Talent Circles

Wednesday, May 25, 2016

How to Get Job Seekers to Join Talent Networks—And Why It's So Important

Current talent networks are kind of like the 2.0 version of the old talent pipeline. Now, technology enters the picture and provides electronic options for collecting and maintaining endless amounts of data about potential job candidates and job opportunities. Talent networks are not just a list of names and resumes. They are powerful communities that bring supply and demand together. (See our White Paper, Staffing Firms and Talent Pools: The Time Has Come to Sink or Swim.)

They are such a win-win for job seekers and employers that you’d be hard pressed not to have or join one.

Benefits to the Company
Here is a quick summary of advantages to creating a talent network for your company:

Getting your message heard – You are creating a space where you can share your vision, ideals and opportunities, and encourage likeminded people to connect and consider how they might fit.

Developing and strengthening your brand – Talent networks allow you to raise your profile among target audiences and increase recognition in order to attract a more highly skilled workforce.

Attracting and retaining top talent – Job candidates will have direct access to a broad range of opportunities, information and company employees so they can develop a real relationship with your company over time.

Filling job vacancies much faster – When you’ve already got a pipeline of skilled workers categorized according to experience, skills, interests and so on, the recruitment process gets whittled down substantially.

Tracking trends – As you collect more and more data based on the way people within your talent network interact and respond to information, you can leverage this to market your company and your job opportunities more effectively.

So, how do you populate your network with talent? Start by creating awareness and making people understand the value it brings to them.

Create Awareness

-On your careers page or agency site, you want to make the opportunity to join your talent network front and center. It needs to be easy to join and navigate.

-It’s also important that you optimize your page so search engines find it. (Search engine optimization is a huge topic in and of itself, so if you aren’t already on top of that, be sure to get help from a good SEO firm.) You will want to have a lot of relevant content on the page. In addition to current job openings, you should, at the very least, include things like comprehensive and interesting job descriptions for all the positions you fill regularly, news and city guides for the locations of your jobs and offices, and a few good company-branding YouTube videos.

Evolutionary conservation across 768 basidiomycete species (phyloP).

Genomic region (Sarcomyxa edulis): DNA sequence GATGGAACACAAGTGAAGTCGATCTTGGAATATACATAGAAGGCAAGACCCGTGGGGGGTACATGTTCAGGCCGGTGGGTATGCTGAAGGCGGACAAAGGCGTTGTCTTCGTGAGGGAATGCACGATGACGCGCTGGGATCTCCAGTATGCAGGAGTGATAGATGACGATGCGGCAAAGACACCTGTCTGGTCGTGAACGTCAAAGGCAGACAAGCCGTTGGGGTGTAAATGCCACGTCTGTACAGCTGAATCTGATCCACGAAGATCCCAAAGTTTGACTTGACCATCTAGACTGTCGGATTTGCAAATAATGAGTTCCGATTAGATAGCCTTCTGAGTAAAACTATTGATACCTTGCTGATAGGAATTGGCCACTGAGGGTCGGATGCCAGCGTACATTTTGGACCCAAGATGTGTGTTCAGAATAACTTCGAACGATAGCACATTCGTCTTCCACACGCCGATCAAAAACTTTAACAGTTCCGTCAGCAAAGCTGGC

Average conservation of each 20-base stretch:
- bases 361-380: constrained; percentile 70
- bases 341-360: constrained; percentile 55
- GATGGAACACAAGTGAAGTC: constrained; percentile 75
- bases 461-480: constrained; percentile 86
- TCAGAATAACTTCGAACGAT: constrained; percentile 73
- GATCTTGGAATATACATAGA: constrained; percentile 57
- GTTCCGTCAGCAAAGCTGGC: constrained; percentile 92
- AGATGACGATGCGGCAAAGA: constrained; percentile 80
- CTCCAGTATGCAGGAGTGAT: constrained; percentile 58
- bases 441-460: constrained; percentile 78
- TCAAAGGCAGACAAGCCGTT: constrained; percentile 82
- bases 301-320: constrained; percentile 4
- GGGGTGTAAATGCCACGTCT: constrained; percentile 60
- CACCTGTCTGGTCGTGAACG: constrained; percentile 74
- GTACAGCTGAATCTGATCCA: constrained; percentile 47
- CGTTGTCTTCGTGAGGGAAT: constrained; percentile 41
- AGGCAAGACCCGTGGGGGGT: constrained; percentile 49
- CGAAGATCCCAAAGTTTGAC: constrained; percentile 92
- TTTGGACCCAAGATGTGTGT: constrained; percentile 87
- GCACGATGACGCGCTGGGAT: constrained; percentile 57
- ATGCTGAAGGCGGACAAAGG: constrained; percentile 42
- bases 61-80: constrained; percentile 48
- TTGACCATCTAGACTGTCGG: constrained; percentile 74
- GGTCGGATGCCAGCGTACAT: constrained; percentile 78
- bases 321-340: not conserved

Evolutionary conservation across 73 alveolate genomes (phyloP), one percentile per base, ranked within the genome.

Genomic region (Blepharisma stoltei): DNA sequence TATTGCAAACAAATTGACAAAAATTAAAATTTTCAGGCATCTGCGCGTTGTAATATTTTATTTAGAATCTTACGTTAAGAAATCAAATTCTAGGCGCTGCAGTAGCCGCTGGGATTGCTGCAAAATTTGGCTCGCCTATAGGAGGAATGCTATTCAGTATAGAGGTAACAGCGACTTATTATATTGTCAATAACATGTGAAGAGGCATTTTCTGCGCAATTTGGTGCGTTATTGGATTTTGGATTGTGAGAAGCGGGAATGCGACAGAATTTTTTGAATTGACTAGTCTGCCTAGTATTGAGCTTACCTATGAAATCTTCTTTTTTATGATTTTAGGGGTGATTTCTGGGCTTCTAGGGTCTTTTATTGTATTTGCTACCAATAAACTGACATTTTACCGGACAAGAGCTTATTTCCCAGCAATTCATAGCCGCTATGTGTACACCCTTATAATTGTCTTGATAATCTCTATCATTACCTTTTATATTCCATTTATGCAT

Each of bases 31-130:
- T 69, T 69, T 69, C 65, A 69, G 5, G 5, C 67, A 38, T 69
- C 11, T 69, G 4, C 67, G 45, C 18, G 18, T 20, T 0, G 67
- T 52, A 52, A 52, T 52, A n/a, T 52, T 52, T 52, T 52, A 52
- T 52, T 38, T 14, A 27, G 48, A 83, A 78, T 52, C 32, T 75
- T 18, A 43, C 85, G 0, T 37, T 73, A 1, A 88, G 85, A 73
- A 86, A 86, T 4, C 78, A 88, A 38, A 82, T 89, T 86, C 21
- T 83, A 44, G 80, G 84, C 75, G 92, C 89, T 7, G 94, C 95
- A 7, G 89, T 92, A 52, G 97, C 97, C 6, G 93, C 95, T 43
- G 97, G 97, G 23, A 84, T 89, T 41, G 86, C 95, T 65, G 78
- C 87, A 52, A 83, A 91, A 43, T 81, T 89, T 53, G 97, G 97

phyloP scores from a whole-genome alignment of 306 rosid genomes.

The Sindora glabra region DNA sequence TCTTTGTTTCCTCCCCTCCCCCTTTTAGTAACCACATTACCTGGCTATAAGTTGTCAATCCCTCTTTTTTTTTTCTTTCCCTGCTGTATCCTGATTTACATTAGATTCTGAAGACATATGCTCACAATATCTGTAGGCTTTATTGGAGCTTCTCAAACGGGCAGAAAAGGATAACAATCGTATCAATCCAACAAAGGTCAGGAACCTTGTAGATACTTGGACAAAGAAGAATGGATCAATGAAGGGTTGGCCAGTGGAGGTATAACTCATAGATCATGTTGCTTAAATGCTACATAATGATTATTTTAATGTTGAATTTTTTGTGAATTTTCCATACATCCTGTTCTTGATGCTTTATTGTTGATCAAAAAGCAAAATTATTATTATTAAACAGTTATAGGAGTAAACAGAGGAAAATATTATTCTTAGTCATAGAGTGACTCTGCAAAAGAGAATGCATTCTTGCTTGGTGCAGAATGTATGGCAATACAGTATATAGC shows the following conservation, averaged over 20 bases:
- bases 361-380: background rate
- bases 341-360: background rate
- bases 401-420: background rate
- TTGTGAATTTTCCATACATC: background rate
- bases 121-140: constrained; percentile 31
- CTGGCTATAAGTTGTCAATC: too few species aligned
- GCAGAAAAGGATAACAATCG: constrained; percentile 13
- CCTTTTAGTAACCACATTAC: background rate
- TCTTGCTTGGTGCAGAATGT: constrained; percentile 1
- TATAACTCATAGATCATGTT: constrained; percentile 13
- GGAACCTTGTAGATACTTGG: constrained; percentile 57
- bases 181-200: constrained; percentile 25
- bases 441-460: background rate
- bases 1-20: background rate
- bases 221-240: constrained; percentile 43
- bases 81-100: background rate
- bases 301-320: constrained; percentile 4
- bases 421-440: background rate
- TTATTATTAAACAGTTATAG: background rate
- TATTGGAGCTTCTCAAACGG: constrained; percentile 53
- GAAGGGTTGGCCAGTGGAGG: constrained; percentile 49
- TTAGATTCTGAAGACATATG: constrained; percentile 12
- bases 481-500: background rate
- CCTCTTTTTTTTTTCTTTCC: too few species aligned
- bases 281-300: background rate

-Advertising your talent network is also important for creating awareness. Use these places to actively and engagingly advertise your talent network.
Social media sites
Job boards
Job fairs
College career services offices
Freelance marketplaces
Your corporate website
Ads on search engines like Google and YouTube
Messaging apps like Twitter, Snapchat and Periscope

And don’t just follow, friend and connect. Actively engage with people who show some interest. Stream events, showcase what it’s like to work at the company, and provide them with significant information and resources they could find valuable.

-Get your employees to actively invite friends and acquaintances to come and join them in your company’s talent network.

-Old school phone calls and emails that offer the suggestion to just check out your talent networks page can still be effective too.

Benefits to Job Seekers
As you advertise and encourage candidates to join your talent network, be sure to point out how they’ll benefit. People who join can:

·       Stay connected with companies of interest
·       Have direct access to a broad range of opportunities and develop relationships with companies
·       Receive alerts with new job opportunities that match interests and capabilities
·       Share job opportunities with family and friends through Social Media or email
·       Create a living profile with things like video and a portfolio
·       Have a virtual community to discuss opportunities, goals and interests, as well as to ask questions and get information about career-related and other topics
·       Stay in the loop and receive prompt feedback about the result of their expressed interest

The scope of what Talent networks can offer will just continue to grow. The sooner you get started, the sooner you will have access to a wide array of great talent that will keep expanding as your business does. If you have questions about how to create a talent network for your organization, call us at 415-835-0202 or email us at sales@talentcircles.com.

Wednesday, May 18, 2016